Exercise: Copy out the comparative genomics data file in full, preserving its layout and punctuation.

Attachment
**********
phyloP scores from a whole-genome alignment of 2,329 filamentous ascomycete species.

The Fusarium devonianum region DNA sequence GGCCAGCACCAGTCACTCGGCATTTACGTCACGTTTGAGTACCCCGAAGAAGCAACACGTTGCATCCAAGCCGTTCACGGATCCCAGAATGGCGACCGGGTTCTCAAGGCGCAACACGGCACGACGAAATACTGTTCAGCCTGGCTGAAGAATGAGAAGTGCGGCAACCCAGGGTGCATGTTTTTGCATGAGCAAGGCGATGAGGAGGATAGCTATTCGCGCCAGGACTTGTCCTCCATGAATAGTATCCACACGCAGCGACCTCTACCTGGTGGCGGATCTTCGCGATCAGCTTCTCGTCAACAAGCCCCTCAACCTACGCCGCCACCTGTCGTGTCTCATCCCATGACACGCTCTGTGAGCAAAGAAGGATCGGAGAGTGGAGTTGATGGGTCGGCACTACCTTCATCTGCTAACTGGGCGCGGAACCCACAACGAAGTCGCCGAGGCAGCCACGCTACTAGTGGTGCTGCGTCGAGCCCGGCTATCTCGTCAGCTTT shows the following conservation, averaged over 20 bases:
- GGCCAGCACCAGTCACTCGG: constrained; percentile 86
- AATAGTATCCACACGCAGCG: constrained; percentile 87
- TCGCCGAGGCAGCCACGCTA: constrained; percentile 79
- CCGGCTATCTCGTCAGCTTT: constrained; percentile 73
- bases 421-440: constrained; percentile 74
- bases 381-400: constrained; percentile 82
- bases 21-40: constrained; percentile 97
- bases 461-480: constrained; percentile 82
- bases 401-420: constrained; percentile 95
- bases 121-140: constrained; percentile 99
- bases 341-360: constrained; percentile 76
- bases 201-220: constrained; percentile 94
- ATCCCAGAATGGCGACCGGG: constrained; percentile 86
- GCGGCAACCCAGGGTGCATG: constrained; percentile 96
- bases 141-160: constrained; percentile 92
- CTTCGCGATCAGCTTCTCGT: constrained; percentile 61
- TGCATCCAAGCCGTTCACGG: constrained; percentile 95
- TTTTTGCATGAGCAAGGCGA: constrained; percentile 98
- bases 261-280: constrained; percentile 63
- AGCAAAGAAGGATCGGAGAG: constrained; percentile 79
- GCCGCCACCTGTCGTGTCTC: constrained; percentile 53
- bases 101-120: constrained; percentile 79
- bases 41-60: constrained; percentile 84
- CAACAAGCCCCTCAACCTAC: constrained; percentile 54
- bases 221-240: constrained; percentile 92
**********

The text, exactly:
phyloP scores from a whole-genome alignment of 2,329 filamentous ascomycete species.

The Fusarium devonianum region DNA sequence GGCCAGCACCAGTCACTCGGCATTTACGTCACGTTTGAGTACCCCGAAGAAGCAACACGTTGCATCCAAGCCGTTCACGGATCCCAGAATGGCGACCGGGTTCTCAAGGCGCAACACGGCACGACGAAATACTGTTCAGCCTGGCTGAAGAATGAGAAGTGCGGCAACCCAGGGTGCATGTTTTTGCATGAGCAAGGCGATGAGGAGGATAGCTATTCGCGCCAGGACTTGTCCTCCATGAATAGTATCCACACGCAGCGACCTCTACCTGGTGGCGGATCTTCGCGATCAGCTTCTCGTCAACAAGCCCCTCAACCTACGCCGCCACCTGTCGTGTCTCATCCCATGACACGCTCTGTGAGCAAAGAAGGATCGGAGAGTGGAGTTGATGGGTCGGCACTACCTTCATCTGCTAACTGGGCGCGGAACCCACAACGAAGTCGCCGAGGCAGCCACGCTACTAGTGGTGCTGCGTCGAGCCCGGCTATCTCGTCAGCTTT shows the following conservation, averaged over 20 bases:
- GGCCAGCACCAGTCACTCGG: constrained; percentile 86
- AATAGTATCCACACGCAGCG: constrained; percentile 87
- TCGCCGAGGCAGCCACGCTA: constrained; percentile 79
- CCGGCTATCTCGTCAGCTTT: constrained; percentile 73
- bases 421-440: constrained; percentile 74
- bases 381-400: constrained; percentile 82
- bases 21-40: constrained; percentile 97
- bases 461-480: constrained; percentile 82
- bases 401-420: constrained; percentile 95
- bases 121-140: constrained; percentile 99
- bases 341-360: constrained; percentile 76
- bases 201-220: constrained; percentile 94
- ATCCCAGAATGGCGACCGGG: constrained; percentile 86
- GCGGCAACCCAGGGTGCATG: constrained; percentile 96
- bases 141-160: constrained; percentile 92
- CTTCGCGATCAGCTTCTCGT: constrained; percentile 61
- TGCATCCAAGCCGTTCACGG: constrained; percentile 95
- TTTTTGCATGAGCAAGGCGA: constrained; percentile 98
- bases 261-280: constrained; percentile 63
- AGCAAAGAAGGATCGGAGAG: constrained; percentile 79
- GCCGCCACCTGTCGTGTCTC: constrained; percentile 53
- bases 101-120: constrained; percentile 79
- bases 41-60: constrained; percentile 84
- CAACAAGCCCCTCAACCTAC: constrained; percentile 54
- bases 221-240: constrained; percentile 92